AUSTRIA - The pension schemes for civil servants of the states and municipalities should be harmonised along the lines of the 2004 reform of occupational pensions, the OECD says.
While phased harmonisation of pensions for federal civil servants with the rules of the general scheme is a major part of the new pension legislation, the OECD said the “often more generous” pension schemes for civil servants of the states and communities, which are not yet harmonised, should also be.
“Lower levels of government are urged to provide regularly updated information about their implicit future spending liabilities and to develop systematic fiscal sustainability calculations,” the OECD said in its economic survey of Austria 2005.
“The pension schemes for civil servants of the states and municipalities should be harmonised with the rules of the APG (Allgemeines Pensionsgesetz, General Retirement Act) scheme. Harmonisation also requires that special early retirement programmes are terminated and more efforts are made to relocate redundant public sector workers.”
Austria gave the green light in November last year to harmonisation of pensions between civil servants and the rest of the workforce. Civil servants previously got enhanced pensions - 80% of their final salary if their earnings were above the social security ceiling.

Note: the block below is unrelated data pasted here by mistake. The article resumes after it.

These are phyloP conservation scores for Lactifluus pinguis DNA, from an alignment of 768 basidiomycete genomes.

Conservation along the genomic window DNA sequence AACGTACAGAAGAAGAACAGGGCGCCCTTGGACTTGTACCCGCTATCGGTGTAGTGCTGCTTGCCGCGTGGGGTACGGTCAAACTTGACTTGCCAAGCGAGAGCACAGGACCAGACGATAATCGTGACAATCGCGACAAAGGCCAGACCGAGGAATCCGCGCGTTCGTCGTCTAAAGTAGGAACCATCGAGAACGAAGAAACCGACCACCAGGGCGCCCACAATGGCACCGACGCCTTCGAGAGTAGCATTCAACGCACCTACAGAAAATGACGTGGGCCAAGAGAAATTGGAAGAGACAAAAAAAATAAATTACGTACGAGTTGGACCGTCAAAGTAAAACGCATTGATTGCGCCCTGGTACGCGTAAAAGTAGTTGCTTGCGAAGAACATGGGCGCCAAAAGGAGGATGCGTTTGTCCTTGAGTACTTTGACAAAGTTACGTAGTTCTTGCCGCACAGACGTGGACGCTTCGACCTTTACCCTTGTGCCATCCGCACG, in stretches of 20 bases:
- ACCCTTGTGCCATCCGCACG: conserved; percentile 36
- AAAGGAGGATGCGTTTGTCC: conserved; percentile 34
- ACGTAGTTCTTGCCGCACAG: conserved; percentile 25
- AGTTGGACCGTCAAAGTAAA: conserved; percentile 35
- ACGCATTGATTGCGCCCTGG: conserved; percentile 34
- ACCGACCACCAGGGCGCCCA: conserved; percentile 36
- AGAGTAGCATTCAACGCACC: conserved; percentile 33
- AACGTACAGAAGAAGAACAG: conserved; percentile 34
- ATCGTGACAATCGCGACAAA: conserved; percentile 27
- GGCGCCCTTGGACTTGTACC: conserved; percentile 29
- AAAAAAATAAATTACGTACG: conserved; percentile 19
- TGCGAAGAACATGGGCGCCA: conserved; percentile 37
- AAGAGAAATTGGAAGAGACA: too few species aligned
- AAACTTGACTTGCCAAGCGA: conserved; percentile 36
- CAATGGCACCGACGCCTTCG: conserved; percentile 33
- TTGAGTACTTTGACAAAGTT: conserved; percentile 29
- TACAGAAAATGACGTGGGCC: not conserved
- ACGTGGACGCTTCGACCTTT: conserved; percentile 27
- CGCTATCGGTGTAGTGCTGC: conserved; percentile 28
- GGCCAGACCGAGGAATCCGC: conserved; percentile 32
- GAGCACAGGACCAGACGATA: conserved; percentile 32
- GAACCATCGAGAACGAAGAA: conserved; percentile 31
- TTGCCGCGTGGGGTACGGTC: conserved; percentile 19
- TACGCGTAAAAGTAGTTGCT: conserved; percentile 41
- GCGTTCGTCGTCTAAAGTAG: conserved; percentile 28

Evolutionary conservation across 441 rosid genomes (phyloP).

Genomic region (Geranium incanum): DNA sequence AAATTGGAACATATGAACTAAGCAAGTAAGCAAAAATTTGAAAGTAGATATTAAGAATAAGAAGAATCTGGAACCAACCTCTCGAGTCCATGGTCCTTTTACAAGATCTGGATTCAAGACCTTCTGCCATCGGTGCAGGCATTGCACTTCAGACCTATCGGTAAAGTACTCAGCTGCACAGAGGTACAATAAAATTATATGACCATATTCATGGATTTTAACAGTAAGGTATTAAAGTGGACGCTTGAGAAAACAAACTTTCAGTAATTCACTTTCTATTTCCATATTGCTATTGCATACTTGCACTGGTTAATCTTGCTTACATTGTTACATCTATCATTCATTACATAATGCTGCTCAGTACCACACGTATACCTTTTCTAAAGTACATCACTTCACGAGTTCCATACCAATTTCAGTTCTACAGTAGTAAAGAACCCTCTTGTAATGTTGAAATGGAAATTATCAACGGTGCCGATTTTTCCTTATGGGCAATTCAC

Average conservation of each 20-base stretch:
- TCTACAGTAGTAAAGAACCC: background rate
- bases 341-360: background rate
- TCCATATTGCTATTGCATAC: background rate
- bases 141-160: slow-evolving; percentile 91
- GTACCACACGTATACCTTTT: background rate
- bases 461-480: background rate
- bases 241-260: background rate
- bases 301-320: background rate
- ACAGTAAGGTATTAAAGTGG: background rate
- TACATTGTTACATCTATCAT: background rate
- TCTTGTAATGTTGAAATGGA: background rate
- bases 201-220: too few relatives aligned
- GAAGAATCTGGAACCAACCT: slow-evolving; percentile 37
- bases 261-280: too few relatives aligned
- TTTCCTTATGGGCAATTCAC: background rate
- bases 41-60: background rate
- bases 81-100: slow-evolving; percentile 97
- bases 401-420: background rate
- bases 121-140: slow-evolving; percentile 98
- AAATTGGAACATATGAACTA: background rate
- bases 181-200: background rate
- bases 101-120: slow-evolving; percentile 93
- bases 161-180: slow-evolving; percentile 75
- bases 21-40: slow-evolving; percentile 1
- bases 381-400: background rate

While the OECD praised the 2004 reform package, which also established individual pension accounts, the organisation said continued reform was needed to further reduce incentives for early retirement.
“The new pension law aims at actuarial fairness for persons eligible for earlier or later retirement on account of an insurance record of 37.5 years,” the OECD said.
“However, there still appears to be a bias in favour of early retirement and against activity beyond the statutory retirement age for employees with a very long insurance record and those engaged in onerous work. All types of old age pensions should be made actuarially fair around the statutory retirement age, while the impact on labour supply should be monitored carefully.”
Other additional reform measures suggested by the OECD included revision of the newly introduced early retirement scheme for “heavy workers”. The scheme aims at compensating for above average physical or mental stress during working life but the organisation described the definition of such workers as ambiguous and said it provides no incentives to improve work conditions.
“As a minimum, employers of “heavy workers” should be requested to make a financial contribution to the scheme that fully covers the additional costs,” the report noted.
Lastly, the OECD proposed reform of the system for provision of disability benefit to strengthen incentives of employers for avoiding work-related accidents and sickness and increase the motivation of the people concerned to stay in the work force longer.
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